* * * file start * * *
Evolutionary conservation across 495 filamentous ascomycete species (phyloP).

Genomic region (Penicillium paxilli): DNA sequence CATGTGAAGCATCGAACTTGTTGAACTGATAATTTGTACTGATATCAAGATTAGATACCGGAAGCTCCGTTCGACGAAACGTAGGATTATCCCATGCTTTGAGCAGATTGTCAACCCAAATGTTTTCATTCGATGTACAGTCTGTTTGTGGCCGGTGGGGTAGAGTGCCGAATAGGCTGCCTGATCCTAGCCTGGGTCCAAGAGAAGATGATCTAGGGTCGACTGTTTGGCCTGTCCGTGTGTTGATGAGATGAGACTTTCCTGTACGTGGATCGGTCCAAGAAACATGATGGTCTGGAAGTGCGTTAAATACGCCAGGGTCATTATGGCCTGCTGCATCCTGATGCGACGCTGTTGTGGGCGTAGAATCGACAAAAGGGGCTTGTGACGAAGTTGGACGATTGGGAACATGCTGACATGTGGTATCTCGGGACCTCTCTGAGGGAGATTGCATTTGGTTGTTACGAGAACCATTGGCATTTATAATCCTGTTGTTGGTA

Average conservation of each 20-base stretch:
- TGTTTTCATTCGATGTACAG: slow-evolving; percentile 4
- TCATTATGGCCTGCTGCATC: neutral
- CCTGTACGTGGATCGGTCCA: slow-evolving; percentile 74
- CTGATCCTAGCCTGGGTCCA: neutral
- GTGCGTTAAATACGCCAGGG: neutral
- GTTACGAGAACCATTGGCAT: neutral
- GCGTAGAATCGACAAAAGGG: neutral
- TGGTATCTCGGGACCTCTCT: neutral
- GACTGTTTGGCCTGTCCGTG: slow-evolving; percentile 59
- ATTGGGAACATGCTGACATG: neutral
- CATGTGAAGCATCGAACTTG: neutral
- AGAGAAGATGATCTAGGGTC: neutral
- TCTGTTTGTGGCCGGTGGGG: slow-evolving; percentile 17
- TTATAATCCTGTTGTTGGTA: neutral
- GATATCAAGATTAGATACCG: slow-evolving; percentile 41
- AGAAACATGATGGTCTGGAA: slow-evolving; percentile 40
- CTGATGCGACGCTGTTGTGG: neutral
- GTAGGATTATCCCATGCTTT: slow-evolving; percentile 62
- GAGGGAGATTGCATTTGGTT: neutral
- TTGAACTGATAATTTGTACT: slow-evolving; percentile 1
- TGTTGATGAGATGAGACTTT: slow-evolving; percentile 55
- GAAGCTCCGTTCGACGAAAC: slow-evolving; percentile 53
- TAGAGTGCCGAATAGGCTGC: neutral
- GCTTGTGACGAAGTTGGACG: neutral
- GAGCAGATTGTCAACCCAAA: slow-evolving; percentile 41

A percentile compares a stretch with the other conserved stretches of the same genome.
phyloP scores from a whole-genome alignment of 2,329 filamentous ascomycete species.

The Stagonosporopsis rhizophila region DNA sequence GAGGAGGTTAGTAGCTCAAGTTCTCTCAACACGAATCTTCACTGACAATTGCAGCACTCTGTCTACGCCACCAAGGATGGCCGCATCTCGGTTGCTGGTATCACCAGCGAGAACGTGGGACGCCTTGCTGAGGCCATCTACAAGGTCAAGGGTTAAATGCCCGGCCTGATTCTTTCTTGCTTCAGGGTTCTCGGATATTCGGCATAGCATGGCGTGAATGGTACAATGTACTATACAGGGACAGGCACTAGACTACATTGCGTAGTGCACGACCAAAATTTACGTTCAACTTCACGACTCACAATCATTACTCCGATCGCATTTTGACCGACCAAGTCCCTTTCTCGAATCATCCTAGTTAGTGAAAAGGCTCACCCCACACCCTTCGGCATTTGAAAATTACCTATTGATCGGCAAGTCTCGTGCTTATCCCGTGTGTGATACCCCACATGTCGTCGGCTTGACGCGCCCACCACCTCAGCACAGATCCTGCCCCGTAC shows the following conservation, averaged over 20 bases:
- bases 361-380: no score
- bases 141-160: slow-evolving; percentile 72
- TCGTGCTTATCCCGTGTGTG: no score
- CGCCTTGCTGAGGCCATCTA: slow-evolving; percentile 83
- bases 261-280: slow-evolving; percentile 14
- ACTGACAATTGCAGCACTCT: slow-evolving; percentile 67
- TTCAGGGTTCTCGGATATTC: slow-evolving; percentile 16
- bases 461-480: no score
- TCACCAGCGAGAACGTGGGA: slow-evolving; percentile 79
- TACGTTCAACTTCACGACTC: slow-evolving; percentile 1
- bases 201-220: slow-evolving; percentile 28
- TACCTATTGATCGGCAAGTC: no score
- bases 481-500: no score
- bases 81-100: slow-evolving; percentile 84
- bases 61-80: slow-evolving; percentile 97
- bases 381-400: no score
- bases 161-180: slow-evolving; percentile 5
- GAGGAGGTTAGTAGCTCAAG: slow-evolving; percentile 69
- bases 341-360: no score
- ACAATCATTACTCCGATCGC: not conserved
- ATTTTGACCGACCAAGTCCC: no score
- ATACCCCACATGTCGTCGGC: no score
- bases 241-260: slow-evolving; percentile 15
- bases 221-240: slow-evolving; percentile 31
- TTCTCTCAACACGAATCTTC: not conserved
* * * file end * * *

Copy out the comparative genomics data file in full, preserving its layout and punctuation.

Evolutionary conservation across 495 filamentous ascomycete species (phyloP).

Genomic region (Penicillium paxilli): DNA sequence CATGTGAAGCATCGAACTTGTTGAACTGATAATTTGTACTGATATCAAGATTAGATACCGGAAGCTCCGTTCGACGAAACGTAGGATTATCCCATGCTTTGAGCAGATTGTCAACCCAAATGTTTTCATTCGATGTACAGTCTGTTTGTGGCCGGTGGGGTAGAGTGCCGAATAGGCTGCCTGATCCTAGCCTGGGTCCAAGAGAAGATGATCTAGGGTCGACTGTTTGGCCTGTCCGTGTGTTGATGAGATGAGACTTTCCTGTACGTGGATCGGTCCAAGAAACATGATGGTCTGGAAGTGCGTTAAATACGCCAGGGTCATTATGGCCTGCTGCATCCTGATGCGACGCTGTTGTGGGCGTAGAATCGACAAAAGGGGCTTGTGACGAAGTTGGACGATTGGGAACATGCTGACATGTGGTATCTCGGGACCTCTCTGAGGGAGATTGCATTTGGTTGTTACGAGAACCATTGGCATTTATAATCCTGTTGTTGGTA

Average conservation of each 20-base stretch:
- TGTTTTCATTCGATGTACAG: slow-evolving; percentile 4
- TCATTATGGCCTGCTGCATC: neutral
- CCTGTACGTGGATCGGTCCA: slow-evolving; percentile 74
- CTGATCCTAGCCTGGGTCCA: neutral
- GTGCGTTAAATACGCCAGGG: neutral
- GTTACGAGAACCATTGGCAT: neutral
- GCGTAGAATCGACAAAAGGG: neutral
- TGGTATCTCGGGACCTCTCT: neutral
- GACTGTTTGGCCTGTCCGTG: slow-evolving; percentile 59
- ATTGGGAACATGCTGACATG: neutral
- CATGTGAAGCATCGAACTTG: neutral
- AGAGAAGATGATCTAGGGTC: neutral
- TCTGTTTGTGGCCGGTGGGG: slow-evolving; percentile 17
- TTATAATCCTGTTGTTGGTA: neutral
- GATATCAAGATTAGATACCG: slow-evolving; percentile 41
- AGAAACATGATGGTCTGGAA: slow-evolving; percentile 40
- CTGATGCGACGCTGTTGTGG: neutral
- GTAGGATTATCCCATGCTTT: slow-evolving; percentile 62
- GAGGGAGATTGCATTTGGTT: neutral
- TTGAACTGATAATTTGTACT: slow-evolving; percentile 1
- TGTTGATGAGATGAGACTTT: slow-evolving; percentile 55
- GAAGCTCCGTTCGACGAAAC: slow-evolving; percentile 53
- TAGAGTGCCGAATAGGCTGC: neutral
- GCTTGTGACGAAGTTGGACG: neutral
- GAGCAGATTGTCAACCCAAA: slow-evolving; percentile 41

A percentile compares a stretch with the other conserved stretches of the same genome.
phyloP scores from a whole-genome alignment of 2,329 filamentous ascomycete species.

The Stagonosporopsis rhizophila region DNA sequence GAGGAGGTTAGTAGCTCAAGTTCTCTCAACACGAATCTTCACTGACAATTGCAGCACTCTGTCTACGCCACCAAGGATGGCCGCATCTCGGTTGCTGGTATCACCAGCGAGAACGTGGGACGCCTTGCTGAGGCCATCTACAAGGTCAAGGGTTAAATGCCCGGCCTGATTCTTTCTTGCTTCAGGGTTCTCGGATATTCGGCATAGCATGGCGTGAATGGTACAATGTACTATACAGGGACAGGCACTAGACTACATTGCGTAGTGCACGACCAAAATTTACGTTCAACTTCACGACTCACAATCATTACTCCGATCGCATTTTGACCGACCAAGTCCCTTTCTCGAATCATCCTAGTTAGTGAAAAGGCTCACCCCACACCCTTCGGCATTTGAAAATTACCTATTGATCGGCAAGTCTCGTGCTTATCCCGTGTGTGATACCCCACATGTCGTCGGCTTGACGCGCCCACCACCTCAGCACAGATCCTGCCCCGTAC shows the following conservation, averaged over 20 bases:
- bases 361-380: no score
- bases 141-160: slow-evolving; percentile 72
- TCGTGCTTATCCCGTGTGTG: no score
- CGCCTTGCTGAGGCCATCTA: slow-evolving; percentile 83
- bases 261-280: slow-evolving; percentile 14
- ACTGACAATTGCAGCACTCT: slow-evolving; percentile 67
- TTCAGGGTTCTCGGATATTC: slow-evolving; percentile 16
- bases 461-480: no score
- TCACCAGCGAGAACGTGGGA: slow-evolving; percentile 79
- TACGTTCAACTTCACGACTC: slow-evolving; percentile 1
- bases 201-220: slow-evolving; percentile 28
- TACCTATTGATCGGCAAGTC: no score
- bases 481-500: no score
- bases 81-100: slow-evolving; percentile 84
- bases 61-80: slow-evolving; percentile 97
- bases 381-400: no score
- bases 161-180: slow-evolving; percentile 5
- GAGGAGGTTAGTAGCTCAAG: slow-evolving; percentile 69
- bases 341-360: no score
- ACAATCATTACTCCGATCGC: not conserved
- ATTTTGACCGACCAAGTCCC: no score
- ATACCCCACATGTCGTCGGC: no score
- bases 241-260: slow-evolving; percentile 15
- bases 221-240: slow-evolving; percentile 31
- TTCTCTCAACACGAATCTTC: not conserved